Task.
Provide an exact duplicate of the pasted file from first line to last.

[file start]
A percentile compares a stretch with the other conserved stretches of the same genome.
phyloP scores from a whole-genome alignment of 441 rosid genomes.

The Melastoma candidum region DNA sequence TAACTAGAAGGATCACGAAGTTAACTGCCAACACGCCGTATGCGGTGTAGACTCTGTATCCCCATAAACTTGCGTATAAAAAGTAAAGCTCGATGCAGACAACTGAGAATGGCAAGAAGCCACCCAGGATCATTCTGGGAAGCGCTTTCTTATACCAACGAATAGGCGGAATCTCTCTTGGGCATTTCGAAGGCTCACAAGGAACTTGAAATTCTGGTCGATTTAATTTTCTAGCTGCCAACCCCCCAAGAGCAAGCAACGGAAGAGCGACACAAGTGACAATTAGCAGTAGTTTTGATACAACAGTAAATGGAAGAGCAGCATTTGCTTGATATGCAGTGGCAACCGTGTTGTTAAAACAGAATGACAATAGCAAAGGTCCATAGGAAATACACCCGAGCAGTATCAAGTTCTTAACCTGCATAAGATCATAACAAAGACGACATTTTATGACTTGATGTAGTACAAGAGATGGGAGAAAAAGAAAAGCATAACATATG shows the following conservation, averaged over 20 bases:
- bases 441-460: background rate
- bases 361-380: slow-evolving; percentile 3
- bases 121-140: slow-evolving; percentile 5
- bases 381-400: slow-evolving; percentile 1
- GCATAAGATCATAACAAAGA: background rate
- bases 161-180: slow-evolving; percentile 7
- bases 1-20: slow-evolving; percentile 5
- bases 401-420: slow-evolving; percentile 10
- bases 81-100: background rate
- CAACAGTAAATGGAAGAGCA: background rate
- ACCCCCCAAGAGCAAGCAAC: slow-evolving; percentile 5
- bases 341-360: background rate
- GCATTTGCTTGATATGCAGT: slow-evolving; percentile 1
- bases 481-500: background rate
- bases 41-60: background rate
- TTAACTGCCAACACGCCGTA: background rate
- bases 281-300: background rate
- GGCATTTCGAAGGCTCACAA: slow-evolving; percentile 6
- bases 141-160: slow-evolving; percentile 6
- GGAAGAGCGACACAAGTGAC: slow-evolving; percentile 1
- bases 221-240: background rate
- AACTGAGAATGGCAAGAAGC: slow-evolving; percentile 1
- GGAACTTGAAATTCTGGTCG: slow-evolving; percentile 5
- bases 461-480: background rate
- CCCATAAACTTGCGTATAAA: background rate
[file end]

A percentile compares a stretch with the other conserved stretches of the same genome.
phyloP scores from a whole-genome alignment of 441 rosid genomes.

The Melastoma candidum region DNA sequence TAACTAGAAGGATCACGAAGTTAACTGCCAACACGCCGTATGCGGTGTAGACTCTGTATCCCCATAAACTTGCGTATAAAAAGTAAAGCTCGATGCAGACAACTGAGAATGGCAAGAAGCCACCCAGGATCATTCTGGGAAGCGCTTTCTTATACCAACGAATAGGCGGAATCTCTCTTGGGCATTTCGAAGGCTCACAAGGAACTTGAAATTCTGGTCGATTTAATTTTCTAGCTGCCAACCCCCCAAGAGCAAGCAACGGAAGAGCGACACAAGTGACAATTAGCAGTAGTTTTGATACAACAGTAAATGGAAGAGCAGCATTTGCTTGATATGCAGTGGCAACCGTGTTGTTAAAACAGAATGACAATAGCAAAGGTCCATAGGAAATACACCCGAGCAGTATCAAGTTCTTAACCTGCATAAGATCATAACAAAGACGACATTTTATGACTTGATGTAGTACAAGAGATGGGAGAAAAAGAAAAGCATAACATATG shows the following conservation, averaged over 20 bases:
- bases 441-460: background rate
- bases 361-380: slow-evolving; percentile 3
- bases 121-140: slow-evolving; percentile 5
- bases 381-400: slow-evolving; percentile 1
- GCATAAGATCATAACAAAGA: background rate
- bases 161-180: slow-evolving; percentile 7
- bases 1-20: slow-evolving; percentile 5
- bases 401-420: slow-evolving; percentile 10
- bases 81-100: background rate
- CAACAGTAAATGGAAGAGCA: background rate
- ACCCCCCAAGAGCAAGCAAC: slow-evolving; percentile 5
- bases 341-360: background rate
- GCATTTGCTTGATATGCAGT: slow-evolving; percentile 1
- bases 481-500: background rate
- bases 41-60: background rate
- TTAACTGCCAACACGCCGTA: background rate
- bases 281-300: background rate
- GGCATTTCGAAGGCTCACAA: slow-evolving; percentile 6
- bases 141-160: slow-evolving; percentile 6
- GGAAGAGCGACACAAGTGAC: slow-evolving; percentile 1
- bases 221-240: background rate
- AACTGAGAATGGCAAGAAGC: slow-evolving; percentile 1
- GGAACTTGAAATTCTGGTCG: slow-evolving; percentile 5
- bases 461-480: background rate
- CCCATAAACTTGCGTATAAA: background rate